Author Archives: Jason Pye

Brief recap of the Libertarian National Convention

This was originally posted at my personal blog, Stephen Littau asked that I post it at The Liberty Papers. I currently work as Gov. Gary Johnson’s state director in Georgia and blog regularly at United Liberty.

Last weekend, I joined several hundred Libertarian Party members at Red Rock Casino and Resort in Las Vegas, Nevada for our national convention. It was a long one, probably a day or two too long, but still a lot of fun both politicking and hanging with friends.

The weekend opened without much fanfare. Candidates running for the party’s nomination were seeking “tokens” from delegates in order to appear in the debate and be considered on the floor to represent the LP.

Most of the first two days were consumed with the typical wrangling over the party by-laws and platform. There were some internal issues addressed, such as a dispute between two factions in Oregon where the body had to choose what delegation from the state to seat (some of those not seated in Oregon eventually made their way to Georgia, where we had spots open).

Working (click to enlarge)

These first two days were particularly stressful for me since I had to work three delegations to ensure their support for Gov. Gary Johnson. The campaign gave me Idaho and Iowa as my ultimate responsibilities, but I also spent some time lobbying members from Georgia — after all, that’s my home state. When I wasn’t working on delegates, I was either sitting in the pressroom (where there was Internet access) or catching up with old friends.

On Friday evening, Gov. Johnson and R. Lee Wrights squared off in a debate before convention delegates (you can watch it here). The 2008 debate saw a number of candidates with varying viewpoints of libertarianism and the direction of the Libertarian Party. The debate between Johnson and Wrights showed the clear differences in approach to politics. While Wrights was lobbing one-liners and soundbites to delegates, Johnson was discussing a more political approach. Some friends were complaining that Wrights was only interested in appealing to Libertarians, others said that, since this was our party’s primary, a more “red meat” approach was necessary; no different from Democratic and Republican campaigns.

Most, if not all, of the folks that I talked afterward said that both sides did well articulating their message, and that they hadn’t changed their minds.

War Room (click to enlarge)

Saturday was when delegates selected the party’s nominee. Four candidates were able to get enough tokens to be nominated — Gov. Johnson, Wrights, Carl Person, and Jim Burns. Each candidates received some time to make their case for the nomination. We had heard going into the convention that some delegates were resigned to Gov. Johnson winning the nomination, but wanted to give a nod to Wrights on the first ballot. That was the case with a few folks from Georgia, despite my overtures that were would only be one ballot and that they should get, even what they admit, on the winning team. Thanks to a few of the delegates from Oregon and another couple from Nevada being sat with us, Georgia went for Wrights in a 10 to 9 vote. The other delegations that were assigned to me, Idaho and Iowa, broke for Gov. Johnson.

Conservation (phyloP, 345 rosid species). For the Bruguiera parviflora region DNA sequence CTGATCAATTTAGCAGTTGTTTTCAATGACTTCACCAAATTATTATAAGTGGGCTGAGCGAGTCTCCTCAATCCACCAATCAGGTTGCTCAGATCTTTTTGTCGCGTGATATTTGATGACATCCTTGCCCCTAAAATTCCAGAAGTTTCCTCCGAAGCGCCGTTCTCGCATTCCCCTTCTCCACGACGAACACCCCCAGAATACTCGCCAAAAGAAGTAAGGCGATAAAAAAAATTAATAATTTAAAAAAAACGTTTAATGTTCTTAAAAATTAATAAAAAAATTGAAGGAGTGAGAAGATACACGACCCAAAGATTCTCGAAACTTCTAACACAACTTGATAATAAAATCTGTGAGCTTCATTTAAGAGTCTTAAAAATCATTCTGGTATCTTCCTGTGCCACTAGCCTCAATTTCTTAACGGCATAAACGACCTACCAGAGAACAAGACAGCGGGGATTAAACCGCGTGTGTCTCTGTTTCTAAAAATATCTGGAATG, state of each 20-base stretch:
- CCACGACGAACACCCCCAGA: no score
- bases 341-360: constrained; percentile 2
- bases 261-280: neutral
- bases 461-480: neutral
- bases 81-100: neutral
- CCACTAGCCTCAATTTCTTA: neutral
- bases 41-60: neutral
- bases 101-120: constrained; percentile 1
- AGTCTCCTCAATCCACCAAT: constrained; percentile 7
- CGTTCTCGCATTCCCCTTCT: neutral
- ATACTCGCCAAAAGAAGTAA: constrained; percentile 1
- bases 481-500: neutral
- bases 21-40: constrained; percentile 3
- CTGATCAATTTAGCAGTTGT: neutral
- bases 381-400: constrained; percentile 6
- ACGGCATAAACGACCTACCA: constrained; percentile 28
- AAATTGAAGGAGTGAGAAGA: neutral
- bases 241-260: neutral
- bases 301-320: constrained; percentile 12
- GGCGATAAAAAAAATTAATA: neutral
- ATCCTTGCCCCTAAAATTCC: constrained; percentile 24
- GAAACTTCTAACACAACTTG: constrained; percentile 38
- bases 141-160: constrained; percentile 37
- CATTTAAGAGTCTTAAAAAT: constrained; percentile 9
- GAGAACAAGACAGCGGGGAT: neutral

Boom! (click to enlarge)

And while we may have lost Georgia, Gov. Johnson took the nomination on the first ballot with over 70% of the vote. Wrights received over 25%.

Now, one may think that the stress was off and that we were done with the real work, but that wasn’t the case. You see, in the Libertarian Party, we run candidates for vice president separately. Gov. Johnson let it be known before the convention that he wanted Judge Jim Gray as his running mate. However, Wrights saw the writing on the wall and was collecting “tokens” for vice president as well (he asked me when I saw him on Wednesday evening). Some of were actually nervous here. Wrights is a great guy, but those of us working on the campaign were tasked with rounding up votes for Judge Gray.

But despite a strong showing from Wrights, Judge Gray took the nomination for vice president with 59% of the vote.

That’s it, right? Work is done for the weekend. It time to go drink and gamble. Wrong. Chris Barron, Andrew Ian Dodge, Jenny Everett (a new member from Georgia), and I decided that it was time for a drink, so we headed down to Yard House, one of the fine establishments in the Red Rock casino. The body had moved on to officer elections, and after to speaking to my good friend, Brett Bittner, we had contended that Mark Rutherford would likely win the race for chair. We figured we all could just give him our proxies and have some fun. So, off we went.

Man, were we wrong. After our second round of drinks, we started hearing that there were some strange things going on. By our fourth round, friends were telling us to get back to the floor. By the time we got back, all hell had broken loose. Admittedly, I can’t give the play-by-play, but apparently, None of the Above (NOTA) was a strong candidate. All I can say is that I was incredibly frustrated, probably more than I have been when dealing with party politics or political campaigns. Because of time constraints, voting for chair was postponed until Sunday.